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New Propane Forge Idea


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So I'm almost done with the build and I'm approaching the point that I'm going to have to cut the holes for the burners. 

My question now is: should the burners be evenly distributed in the forge, or should they be a little closer to the edges?

I.E. The forge is 15 in in length. Should I space them at 5 in and 10 in, or spread them out a little bit more?

In the picture, I marked the center line in blue and evenly spaced with red circles.






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Most gas forges have a closed back, or at most, contains only a very small opening in the back, to push long parts through.

So the rear burner (in either kind of design) can be placed much closer to the back wall, and still its gas will be bounced forward to exit the larger exhaust opening.

Therefore, the forward burner is best place closer to the middle of the forge, to increase "hang time"; this leaves more of its energy in the forge, and moves the burner's air opening(s) farther away from the spent gases.

Your present forge design seems more than a little high. One more piece of sheet across its front opening, and about one fourth of the height, would allow you to fill up a lot of that excess space with cheap Perlite, creating an insulating bed beneath more expensive insulation; turning a problem into an asset.

The changed interior shape would then gain a lot by moving those burners from the forge top to high on one side wall, or the other.

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So this is where it is now.

I've finished welding the body and frame.

The rear is built identically to the front.

Once I add the refractory, I calculate the interior dimensions to be about 4.25"w x 15"d x 5.25"h, or 335 cubic inches.

If I add a 3" plate to the top of the entrance, it will leave me a 3.5" opening.

Should I add a 4" plate to the back for a 2.5" opening?




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On 11/27/2020 at 1:19 AM, Frosty said:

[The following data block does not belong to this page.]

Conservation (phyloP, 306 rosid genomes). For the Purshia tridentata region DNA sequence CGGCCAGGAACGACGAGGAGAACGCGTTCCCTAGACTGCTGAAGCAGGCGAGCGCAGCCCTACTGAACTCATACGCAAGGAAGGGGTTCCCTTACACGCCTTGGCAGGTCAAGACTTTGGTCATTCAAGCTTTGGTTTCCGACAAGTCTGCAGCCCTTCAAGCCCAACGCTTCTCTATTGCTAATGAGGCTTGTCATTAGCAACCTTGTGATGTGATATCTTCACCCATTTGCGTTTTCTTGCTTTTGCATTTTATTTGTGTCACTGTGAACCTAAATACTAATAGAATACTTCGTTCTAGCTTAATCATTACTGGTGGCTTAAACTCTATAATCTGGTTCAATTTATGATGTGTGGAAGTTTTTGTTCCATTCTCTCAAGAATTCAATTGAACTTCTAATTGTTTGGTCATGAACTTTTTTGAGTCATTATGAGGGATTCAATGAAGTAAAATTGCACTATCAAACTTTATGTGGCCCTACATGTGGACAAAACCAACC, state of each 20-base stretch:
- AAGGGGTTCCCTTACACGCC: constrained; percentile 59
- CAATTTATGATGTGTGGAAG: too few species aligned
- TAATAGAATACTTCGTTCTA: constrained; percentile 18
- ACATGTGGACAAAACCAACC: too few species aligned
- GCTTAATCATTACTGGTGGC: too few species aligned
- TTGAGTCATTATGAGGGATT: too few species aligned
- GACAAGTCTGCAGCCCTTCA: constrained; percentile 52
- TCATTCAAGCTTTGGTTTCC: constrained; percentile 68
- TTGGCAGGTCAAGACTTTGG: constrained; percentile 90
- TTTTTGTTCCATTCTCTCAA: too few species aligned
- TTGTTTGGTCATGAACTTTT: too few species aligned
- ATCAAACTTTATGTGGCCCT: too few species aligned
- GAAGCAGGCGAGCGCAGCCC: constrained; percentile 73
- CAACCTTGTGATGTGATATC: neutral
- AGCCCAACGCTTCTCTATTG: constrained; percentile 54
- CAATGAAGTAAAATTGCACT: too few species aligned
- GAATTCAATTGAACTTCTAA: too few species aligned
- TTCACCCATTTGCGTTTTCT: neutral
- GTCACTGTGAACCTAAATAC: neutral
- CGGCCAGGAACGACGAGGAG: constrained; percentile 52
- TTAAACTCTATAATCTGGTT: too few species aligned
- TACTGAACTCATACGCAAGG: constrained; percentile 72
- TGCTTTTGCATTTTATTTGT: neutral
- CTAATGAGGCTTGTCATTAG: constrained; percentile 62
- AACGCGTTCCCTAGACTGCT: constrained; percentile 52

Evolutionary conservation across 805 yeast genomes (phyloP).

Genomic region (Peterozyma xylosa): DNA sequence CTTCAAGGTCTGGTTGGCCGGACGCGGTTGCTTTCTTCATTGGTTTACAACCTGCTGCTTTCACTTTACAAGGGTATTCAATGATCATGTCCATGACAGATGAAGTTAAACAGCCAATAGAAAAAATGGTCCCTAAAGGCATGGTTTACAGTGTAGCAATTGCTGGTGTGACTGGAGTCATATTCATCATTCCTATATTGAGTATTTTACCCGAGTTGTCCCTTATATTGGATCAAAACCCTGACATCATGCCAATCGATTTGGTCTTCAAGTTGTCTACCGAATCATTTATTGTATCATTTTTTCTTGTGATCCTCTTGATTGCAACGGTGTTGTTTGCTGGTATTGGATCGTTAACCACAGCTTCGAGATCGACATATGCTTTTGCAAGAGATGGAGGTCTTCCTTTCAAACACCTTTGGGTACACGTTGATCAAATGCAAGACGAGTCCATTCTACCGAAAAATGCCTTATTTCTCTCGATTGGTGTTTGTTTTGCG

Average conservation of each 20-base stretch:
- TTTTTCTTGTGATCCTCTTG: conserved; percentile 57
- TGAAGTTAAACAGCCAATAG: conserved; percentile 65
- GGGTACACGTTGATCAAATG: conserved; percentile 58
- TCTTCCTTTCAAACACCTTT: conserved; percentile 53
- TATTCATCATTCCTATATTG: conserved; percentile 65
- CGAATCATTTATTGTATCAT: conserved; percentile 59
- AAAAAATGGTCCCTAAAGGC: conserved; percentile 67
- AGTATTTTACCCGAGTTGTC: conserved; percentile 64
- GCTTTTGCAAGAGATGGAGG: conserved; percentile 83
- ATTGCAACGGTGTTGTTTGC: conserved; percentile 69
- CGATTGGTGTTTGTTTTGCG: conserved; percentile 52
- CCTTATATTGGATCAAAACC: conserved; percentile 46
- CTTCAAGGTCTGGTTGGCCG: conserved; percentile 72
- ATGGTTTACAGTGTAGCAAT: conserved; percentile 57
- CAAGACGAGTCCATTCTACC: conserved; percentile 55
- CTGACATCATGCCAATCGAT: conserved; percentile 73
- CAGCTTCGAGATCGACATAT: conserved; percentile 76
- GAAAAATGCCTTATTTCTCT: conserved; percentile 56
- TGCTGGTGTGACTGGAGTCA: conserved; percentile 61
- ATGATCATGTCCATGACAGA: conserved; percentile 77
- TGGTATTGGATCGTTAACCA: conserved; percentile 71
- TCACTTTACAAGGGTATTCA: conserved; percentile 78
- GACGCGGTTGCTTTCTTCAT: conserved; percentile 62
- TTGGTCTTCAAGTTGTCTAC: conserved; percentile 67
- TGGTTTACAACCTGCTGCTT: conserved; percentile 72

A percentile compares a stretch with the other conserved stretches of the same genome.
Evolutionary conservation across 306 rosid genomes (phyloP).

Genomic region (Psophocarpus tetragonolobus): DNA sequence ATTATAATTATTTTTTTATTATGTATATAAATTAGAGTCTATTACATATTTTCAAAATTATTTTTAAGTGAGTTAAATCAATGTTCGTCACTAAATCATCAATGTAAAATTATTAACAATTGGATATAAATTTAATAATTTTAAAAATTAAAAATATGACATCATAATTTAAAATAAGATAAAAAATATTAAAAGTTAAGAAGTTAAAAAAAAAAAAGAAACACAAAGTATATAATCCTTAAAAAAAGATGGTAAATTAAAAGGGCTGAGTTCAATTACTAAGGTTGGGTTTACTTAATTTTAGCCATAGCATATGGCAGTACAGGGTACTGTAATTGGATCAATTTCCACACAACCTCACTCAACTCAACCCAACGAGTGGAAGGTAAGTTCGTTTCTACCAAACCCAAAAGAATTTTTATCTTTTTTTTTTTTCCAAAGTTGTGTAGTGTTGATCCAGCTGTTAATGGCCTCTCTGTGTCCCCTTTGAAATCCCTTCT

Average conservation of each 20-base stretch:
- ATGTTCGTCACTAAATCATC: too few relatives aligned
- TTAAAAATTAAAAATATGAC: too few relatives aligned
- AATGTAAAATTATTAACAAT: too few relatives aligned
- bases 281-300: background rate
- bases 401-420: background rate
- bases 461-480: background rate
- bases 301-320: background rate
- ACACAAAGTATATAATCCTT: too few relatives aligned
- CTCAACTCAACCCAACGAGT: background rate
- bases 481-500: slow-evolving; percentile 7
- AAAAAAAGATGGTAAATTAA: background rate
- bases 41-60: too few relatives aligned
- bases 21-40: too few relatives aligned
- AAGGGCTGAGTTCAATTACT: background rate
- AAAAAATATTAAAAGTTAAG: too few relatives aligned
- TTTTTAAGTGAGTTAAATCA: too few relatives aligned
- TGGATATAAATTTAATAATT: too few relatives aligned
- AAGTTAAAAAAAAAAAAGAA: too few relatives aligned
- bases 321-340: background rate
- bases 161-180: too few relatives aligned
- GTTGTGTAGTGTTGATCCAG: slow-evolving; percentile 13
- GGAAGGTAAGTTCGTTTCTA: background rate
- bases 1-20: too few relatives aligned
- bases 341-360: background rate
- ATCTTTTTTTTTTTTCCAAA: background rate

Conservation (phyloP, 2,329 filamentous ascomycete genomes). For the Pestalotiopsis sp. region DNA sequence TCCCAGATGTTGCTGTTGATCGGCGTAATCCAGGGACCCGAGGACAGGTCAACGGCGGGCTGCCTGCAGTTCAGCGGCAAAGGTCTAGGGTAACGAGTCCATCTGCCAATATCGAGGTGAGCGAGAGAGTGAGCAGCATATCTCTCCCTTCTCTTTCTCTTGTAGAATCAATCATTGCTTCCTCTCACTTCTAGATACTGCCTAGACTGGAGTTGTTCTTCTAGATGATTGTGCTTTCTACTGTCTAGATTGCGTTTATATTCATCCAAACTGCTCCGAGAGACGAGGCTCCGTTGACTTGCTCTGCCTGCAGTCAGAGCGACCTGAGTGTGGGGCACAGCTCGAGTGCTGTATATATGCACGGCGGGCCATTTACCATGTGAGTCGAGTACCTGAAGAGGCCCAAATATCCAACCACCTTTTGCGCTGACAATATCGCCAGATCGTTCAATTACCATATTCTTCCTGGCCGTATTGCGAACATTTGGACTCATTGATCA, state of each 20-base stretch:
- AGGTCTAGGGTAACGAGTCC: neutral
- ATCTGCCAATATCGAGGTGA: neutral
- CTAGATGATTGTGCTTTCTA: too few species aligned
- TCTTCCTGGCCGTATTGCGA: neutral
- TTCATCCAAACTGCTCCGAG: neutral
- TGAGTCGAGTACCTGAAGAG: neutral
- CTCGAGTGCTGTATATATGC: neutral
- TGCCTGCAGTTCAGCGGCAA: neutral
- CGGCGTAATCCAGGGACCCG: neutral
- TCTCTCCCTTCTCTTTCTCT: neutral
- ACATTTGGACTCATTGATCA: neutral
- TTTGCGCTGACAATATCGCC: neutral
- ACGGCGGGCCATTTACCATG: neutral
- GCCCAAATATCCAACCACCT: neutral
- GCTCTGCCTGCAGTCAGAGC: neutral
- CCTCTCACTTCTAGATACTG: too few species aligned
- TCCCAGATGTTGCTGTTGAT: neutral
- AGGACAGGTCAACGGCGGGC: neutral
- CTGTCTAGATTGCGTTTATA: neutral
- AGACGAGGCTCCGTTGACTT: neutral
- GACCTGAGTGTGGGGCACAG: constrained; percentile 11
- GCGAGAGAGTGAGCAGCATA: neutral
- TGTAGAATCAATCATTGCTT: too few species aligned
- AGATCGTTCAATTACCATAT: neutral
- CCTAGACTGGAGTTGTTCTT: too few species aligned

I've had guys come by for instruction who couldn't calculate the volume of a cube in sq/in.

How do you calculate volume of a cube in square inches?  Wouldn't square inches be area and cubic inches be volume?  I figure you either know something I don't (entirely possible/likely) or it was a typo.  Just trying to clear it up for those who come after.

On 11/27/2020 at 2:10 AM, Valeas said:

Yes, the planned internal dimensions would be 4.5"w, 15"d, 5"h.

If you plan to do long twists or something similar, you may need to be able to heat 15 inches of steel at the same time.  Otherwise it's pretty much a waste of space and fuel.   Assuming you will be using a hand hammer, you will be hard pressed to work more than about 6 inches of hot steel before it cools to the point where it needs to be reheated.  We typically put pass through openings on the rear of the forge so we can work with longer stock, but only heat the portion we will be working on.

Most of us have built at least one forge that was way larger than needed.   I had to change my mindset from "it's better to have it and not need it...."  to "how small can I build this and still do what I want to do?"  The larger the forge, the greater the initial costs, but what really matters is that over time the fuel costs add up. 

For sake of reference, the forge I use has a chamber only about 9 inches deep.  On the few occasions where the forge chamber size is limiting for me, it's nearly always the height or width of the forge chamber that is the issue, since I can pass longer stock out the back end. I use a ribbon burner powered by a single (modified) 1/2 inch Frosty T burner and I am able to reach forge welding temperatures.  Just some food for thought before you get too far along.

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That comment was from about a week ago. 

The forge is already built now.

(See latest pics in my last comments)

I'm adding plates across the top of the opening, front and back, to close the opening off a bit, and Frosty has recommended using two 1/2" burners, which I'm working on building right now.

The only thing I'm waiting on now is to decide the burner placement. 

If I REALLY HAD TO, I could cut out lateral sections from each side to shorten it down.


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At this point I think you're in the "try it and see how you like it" stage.  It may be exactly what you wanted.  If you find you're going through fuel faster than you hoped you could try inserting some shaped IFB's (with a pass through of course) or add bricks to raise the floor to decrease the overall volume and maybe run one burner.  If you get the openings mostly blocked off it shouldn't be too bad on the fuel, but you could probably do nearly all the same things with a smaller volume forge.   Let us know how it turns out.

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22 hours ago, Buzzkill said:

How do you calculate volume of a cube in square inches?  Wouldn't square inches be area and cubic inches be volume?  I figure you either know something I don't (entirely possible/likely) or it was a typo.  Just trying to clear it up for those who come after.

Yeah, typo. It was supposed to read can't figure the area of a square in sq/". I rarely fault anyone for not obeying natural laws. Good catch Buzz, folks are confused enough without getting the explanations wrong. <sigh>


Frosty The Lucky.

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